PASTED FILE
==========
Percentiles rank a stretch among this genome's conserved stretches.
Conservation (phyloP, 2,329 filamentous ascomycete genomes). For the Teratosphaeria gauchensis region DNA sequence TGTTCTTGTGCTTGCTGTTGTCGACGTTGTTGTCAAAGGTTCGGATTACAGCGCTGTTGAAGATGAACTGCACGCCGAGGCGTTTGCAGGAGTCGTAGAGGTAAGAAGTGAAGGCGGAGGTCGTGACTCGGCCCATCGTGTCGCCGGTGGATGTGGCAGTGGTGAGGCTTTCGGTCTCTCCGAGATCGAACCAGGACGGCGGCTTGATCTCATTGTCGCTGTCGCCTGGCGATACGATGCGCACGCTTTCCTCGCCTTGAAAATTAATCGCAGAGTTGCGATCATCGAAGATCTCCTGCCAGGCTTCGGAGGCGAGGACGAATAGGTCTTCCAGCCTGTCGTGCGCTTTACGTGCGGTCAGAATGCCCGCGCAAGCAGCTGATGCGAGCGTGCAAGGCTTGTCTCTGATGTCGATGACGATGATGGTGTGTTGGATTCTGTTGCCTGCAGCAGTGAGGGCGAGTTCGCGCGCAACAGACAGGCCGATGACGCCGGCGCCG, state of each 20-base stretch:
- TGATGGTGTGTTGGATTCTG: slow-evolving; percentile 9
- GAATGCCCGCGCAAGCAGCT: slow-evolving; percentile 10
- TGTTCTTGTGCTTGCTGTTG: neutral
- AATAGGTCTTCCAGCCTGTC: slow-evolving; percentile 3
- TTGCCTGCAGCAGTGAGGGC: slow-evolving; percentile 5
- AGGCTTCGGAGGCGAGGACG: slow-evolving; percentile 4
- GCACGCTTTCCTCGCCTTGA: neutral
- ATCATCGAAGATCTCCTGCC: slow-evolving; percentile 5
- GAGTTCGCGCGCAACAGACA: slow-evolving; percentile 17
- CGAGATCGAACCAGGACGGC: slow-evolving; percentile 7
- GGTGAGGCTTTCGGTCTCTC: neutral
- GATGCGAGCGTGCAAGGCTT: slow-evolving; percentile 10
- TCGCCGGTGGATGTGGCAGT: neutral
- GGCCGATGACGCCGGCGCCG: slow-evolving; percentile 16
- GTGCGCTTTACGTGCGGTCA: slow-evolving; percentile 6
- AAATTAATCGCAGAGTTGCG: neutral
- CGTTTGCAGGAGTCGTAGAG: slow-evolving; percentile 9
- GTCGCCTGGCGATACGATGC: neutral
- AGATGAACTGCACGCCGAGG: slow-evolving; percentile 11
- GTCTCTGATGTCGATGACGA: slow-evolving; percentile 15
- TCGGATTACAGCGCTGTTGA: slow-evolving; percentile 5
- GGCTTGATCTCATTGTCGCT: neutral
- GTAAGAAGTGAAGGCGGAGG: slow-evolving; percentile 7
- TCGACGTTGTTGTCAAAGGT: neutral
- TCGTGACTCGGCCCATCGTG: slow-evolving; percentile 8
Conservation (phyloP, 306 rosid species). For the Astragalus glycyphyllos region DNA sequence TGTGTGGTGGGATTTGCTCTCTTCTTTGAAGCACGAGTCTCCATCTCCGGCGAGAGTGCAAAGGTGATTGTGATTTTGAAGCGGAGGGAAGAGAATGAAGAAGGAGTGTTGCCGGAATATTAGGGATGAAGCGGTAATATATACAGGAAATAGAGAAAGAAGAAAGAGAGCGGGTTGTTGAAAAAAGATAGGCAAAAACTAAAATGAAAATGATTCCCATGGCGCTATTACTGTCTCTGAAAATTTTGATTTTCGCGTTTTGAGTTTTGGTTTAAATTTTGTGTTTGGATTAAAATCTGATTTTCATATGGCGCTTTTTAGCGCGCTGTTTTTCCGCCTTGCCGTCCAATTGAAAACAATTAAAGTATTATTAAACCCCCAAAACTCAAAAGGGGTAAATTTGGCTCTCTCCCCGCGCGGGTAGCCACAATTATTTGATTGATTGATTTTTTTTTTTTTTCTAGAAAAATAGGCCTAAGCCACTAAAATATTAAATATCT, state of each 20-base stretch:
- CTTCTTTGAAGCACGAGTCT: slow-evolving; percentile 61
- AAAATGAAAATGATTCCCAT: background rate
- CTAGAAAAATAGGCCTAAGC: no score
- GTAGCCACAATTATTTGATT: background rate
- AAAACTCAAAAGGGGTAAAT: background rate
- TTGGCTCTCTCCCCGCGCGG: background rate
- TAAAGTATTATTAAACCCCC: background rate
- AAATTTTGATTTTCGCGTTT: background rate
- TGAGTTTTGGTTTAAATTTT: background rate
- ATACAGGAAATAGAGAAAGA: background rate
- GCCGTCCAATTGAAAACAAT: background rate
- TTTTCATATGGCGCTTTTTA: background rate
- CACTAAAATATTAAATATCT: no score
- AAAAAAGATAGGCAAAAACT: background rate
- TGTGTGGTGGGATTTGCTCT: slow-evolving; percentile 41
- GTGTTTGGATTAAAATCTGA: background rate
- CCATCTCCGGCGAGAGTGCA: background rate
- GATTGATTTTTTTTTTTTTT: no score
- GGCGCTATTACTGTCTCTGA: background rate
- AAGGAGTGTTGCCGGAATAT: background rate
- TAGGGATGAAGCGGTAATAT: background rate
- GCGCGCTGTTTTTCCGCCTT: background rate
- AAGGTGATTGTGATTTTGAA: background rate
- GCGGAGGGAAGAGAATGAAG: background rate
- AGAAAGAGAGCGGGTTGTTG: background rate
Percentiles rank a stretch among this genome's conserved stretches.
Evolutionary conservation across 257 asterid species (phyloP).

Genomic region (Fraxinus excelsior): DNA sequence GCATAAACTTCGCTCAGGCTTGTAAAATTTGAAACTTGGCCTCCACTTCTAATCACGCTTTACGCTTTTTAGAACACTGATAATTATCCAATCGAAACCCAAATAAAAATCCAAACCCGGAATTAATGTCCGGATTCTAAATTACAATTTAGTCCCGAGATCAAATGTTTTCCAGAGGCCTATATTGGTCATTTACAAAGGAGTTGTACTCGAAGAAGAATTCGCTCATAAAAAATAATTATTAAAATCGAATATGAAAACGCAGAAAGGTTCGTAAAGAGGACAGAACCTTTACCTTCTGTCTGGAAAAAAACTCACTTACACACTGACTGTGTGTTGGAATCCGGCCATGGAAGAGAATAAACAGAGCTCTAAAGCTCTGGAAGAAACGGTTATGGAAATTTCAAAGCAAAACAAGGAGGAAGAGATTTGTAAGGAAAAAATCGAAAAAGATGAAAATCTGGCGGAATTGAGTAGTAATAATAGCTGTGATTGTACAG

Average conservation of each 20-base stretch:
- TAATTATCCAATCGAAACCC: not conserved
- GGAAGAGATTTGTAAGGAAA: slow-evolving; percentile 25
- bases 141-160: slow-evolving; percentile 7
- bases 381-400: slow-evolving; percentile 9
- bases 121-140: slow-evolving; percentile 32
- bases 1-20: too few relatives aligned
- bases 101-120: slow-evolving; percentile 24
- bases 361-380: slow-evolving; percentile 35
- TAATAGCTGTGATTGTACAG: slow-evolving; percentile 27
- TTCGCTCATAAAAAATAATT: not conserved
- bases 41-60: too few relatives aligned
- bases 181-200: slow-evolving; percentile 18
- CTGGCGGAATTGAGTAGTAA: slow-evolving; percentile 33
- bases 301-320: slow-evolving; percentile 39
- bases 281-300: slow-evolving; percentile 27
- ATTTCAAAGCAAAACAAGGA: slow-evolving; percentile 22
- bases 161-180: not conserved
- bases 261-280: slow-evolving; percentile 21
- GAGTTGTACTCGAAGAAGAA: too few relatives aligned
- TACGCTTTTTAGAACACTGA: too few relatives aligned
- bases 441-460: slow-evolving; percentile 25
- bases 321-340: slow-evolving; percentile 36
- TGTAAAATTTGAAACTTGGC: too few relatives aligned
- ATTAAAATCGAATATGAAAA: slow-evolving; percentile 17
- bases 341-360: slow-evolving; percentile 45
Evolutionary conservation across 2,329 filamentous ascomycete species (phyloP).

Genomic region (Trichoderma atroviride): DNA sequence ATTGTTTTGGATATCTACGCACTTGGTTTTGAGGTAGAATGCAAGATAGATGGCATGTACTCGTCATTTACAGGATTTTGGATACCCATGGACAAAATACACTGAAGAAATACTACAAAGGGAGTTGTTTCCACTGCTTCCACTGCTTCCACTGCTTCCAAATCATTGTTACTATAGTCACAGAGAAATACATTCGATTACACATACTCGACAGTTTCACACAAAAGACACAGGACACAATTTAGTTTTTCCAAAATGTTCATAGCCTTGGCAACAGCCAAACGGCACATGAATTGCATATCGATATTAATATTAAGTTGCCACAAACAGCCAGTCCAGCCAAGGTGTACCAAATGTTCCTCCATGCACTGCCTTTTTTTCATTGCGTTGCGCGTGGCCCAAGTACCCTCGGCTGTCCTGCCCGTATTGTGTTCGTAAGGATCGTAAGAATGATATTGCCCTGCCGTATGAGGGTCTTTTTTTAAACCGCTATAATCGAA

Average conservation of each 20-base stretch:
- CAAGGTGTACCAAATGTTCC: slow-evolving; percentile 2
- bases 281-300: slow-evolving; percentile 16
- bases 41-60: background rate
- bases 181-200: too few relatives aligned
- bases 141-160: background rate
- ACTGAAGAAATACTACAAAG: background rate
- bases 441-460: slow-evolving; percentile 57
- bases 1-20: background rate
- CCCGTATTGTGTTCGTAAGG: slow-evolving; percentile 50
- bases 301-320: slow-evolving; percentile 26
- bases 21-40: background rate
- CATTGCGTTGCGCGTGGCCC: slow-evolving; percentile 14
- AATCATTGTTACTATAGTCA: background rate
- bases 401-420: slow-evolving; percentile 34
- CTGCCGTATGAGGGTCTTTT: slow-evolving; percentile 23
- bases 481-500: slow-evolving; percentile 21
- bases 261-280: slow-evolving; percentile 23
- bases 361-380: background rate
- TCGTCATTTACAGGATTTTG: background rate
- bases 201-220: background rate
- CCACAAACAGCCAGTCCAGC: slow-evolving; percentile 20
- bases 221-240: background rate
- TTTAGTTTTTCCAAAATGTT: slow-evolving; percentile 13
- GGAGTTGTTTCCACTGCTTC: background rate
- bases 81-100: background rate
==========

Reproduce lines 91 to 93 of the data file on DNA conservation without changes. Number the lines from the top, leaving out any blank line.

- ACTGAAGAAATACTACAAAG: background rate
- bases 441-460: slow-evolving; percentile 57
- bases 1-20: background rate